Citizenship drive increases Hispanics’ voting power

CHICAGO (AP)—Hispanics, who represent about one-fifth of Chicago’s residents, may be carrying heavier clout into local elections after changes in immigration laws that are letting more Hispanics become citizens.

More than 100,000 illegal immigrants in the Chicago area, most of them Hispanics, received immunity under the 1986 Immigration Reform and Control Act. Many become eligible for citizenship this year and next.

A citizenship campaign among the approximately 550,000 Hispanics in the city by the United Neighborhood Organization of Chicago and other groups already is paying dividends.

The U.S. Immigration and Naturalization Service received 7,103 applications for citizenship from January through March, up from 4,486 during the same period last year. And in April, nearly 4,500 applications were received.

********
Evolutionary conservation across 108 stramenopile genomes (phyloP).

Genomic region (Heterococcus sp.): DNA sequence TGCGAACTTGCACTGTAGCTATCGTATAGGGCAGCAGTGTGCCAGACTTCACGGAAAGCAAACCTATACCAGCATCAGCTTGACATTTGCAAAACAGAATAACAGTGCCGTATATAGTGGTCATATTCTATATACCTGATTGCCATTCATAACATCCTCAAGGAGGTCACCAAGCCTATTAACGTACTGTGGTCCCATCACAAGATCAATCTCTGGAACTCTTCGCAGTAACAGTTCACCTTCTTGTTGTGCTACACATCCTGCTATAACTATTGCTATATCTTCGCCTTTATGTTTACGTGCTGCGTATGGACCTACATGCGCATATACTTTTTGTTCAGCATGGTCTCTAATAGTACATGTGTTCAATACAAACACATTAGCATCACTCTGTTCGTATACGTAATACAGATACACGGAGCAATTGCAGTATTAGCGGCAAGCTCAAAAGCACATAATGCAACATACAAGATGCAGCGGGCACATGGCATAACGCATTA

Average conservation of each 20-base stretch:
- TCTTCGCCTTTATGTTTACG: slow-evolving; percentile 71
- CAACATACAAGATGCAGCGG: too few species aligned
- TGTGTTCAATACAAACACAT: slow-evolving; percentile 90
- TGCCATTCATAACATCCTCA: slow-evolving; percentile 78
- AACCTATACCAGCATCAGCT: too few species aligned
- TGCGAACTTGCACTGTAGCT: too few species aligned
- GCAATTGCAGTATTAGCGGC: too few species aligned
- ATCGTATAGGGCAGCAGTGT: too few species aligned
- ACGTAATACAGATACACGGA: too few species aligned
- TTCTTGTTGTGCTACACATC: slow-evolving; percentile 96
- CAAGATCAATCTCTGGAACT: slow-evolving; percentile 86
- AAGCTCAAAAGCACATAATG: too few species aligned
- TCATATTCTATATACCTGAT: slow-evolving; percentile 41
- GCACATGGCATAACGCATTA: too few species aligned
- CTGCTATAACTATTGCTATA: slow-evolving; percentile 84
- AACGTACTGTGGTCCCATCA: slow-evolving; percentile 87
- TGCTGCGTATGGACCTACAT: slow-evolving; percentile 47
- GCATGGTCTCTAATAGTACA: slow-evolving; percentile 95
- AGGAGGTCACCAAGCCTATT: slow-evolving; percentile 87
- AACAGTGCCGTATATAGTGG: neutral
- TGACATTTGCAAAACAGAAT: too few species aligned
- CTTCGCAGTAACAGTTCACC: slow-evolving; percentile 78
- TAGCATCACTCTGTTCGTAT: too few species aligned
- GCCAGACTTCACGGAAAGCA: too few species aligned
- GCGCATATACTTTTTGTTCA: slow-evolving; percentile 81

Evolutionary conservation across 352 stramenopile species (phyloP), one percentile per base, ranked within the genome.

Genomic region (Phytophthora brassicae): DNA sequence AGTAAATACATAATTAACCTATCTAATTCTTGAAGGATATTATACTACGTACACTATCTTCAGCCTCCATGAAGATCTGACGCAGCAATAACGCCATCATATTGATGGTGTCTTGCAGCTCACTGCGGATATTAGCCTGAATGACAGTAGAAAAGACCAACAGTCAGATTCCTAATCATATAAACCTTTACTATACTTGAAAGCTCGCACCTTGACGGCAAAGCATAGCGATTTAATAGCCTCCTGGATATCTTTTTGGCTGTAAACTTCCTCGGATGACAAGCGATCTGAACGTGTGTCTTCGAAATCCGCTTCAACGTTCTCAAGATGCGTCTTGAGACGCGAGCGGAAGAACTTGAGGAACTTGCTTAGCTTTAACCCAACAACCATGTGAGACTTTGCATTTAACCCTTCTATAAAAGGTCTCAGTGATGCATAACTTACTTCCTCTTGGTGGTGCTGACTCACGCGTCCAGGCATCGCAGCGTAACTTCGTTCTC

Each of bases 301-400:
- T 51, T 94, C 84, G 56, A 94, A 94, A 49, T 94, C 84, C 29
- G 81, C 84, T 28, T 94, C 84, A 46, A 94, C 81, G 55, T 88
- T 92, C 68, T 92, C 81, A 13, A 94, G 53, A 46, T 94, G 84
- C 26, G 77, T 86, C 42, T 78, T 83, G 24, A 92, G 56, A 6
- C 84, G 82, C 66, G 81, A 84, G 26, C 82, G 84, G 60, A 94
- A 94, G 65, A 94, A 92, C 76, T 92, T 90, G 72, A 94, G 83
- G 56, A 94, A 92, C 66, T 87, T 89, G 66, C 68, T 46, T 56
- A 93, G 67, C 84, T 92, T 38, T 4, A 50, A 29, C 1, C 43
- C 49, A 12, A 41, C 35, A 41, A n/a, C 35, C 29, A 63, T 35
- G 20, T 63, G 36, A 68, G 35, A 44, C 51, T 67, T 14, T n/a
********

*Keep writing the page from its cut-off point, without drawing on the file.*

‘‘Ten to 15 years ago, we were nonplayers’‘ in elections, said Juan Andrade Jr., president of Midwest-Northeast Voter Registration Education Project, which seeks to mobilize Hispanic voters.

By October 1992, his group had helped push the number of registered Hispanic voters to 137,000 in the city.

Lu Palmer, a black political activist who helped organize a weekend rally to search for a black mayoral candidate in 1995, already was taking the Hispanic vote into account.

Palmer said Sunday that the white-Hispanic vote would have to be split among more than one candidate for a black to have a good chance to win.

While the potential exists for a big jump in numbers of Hispanic citizens and voters, only 6 percent of eligible Hispanics have applied for citizenship in the past.

Many may believe the citizenship test is too difficult, even though 96 percent of Hispanics pass it the first time, said Danny Solis, president of United Neighborhood.

His group and others are working to overcome this attitude, blanketing Hispanic neighborhoods with fliers about the benefits of citizenship.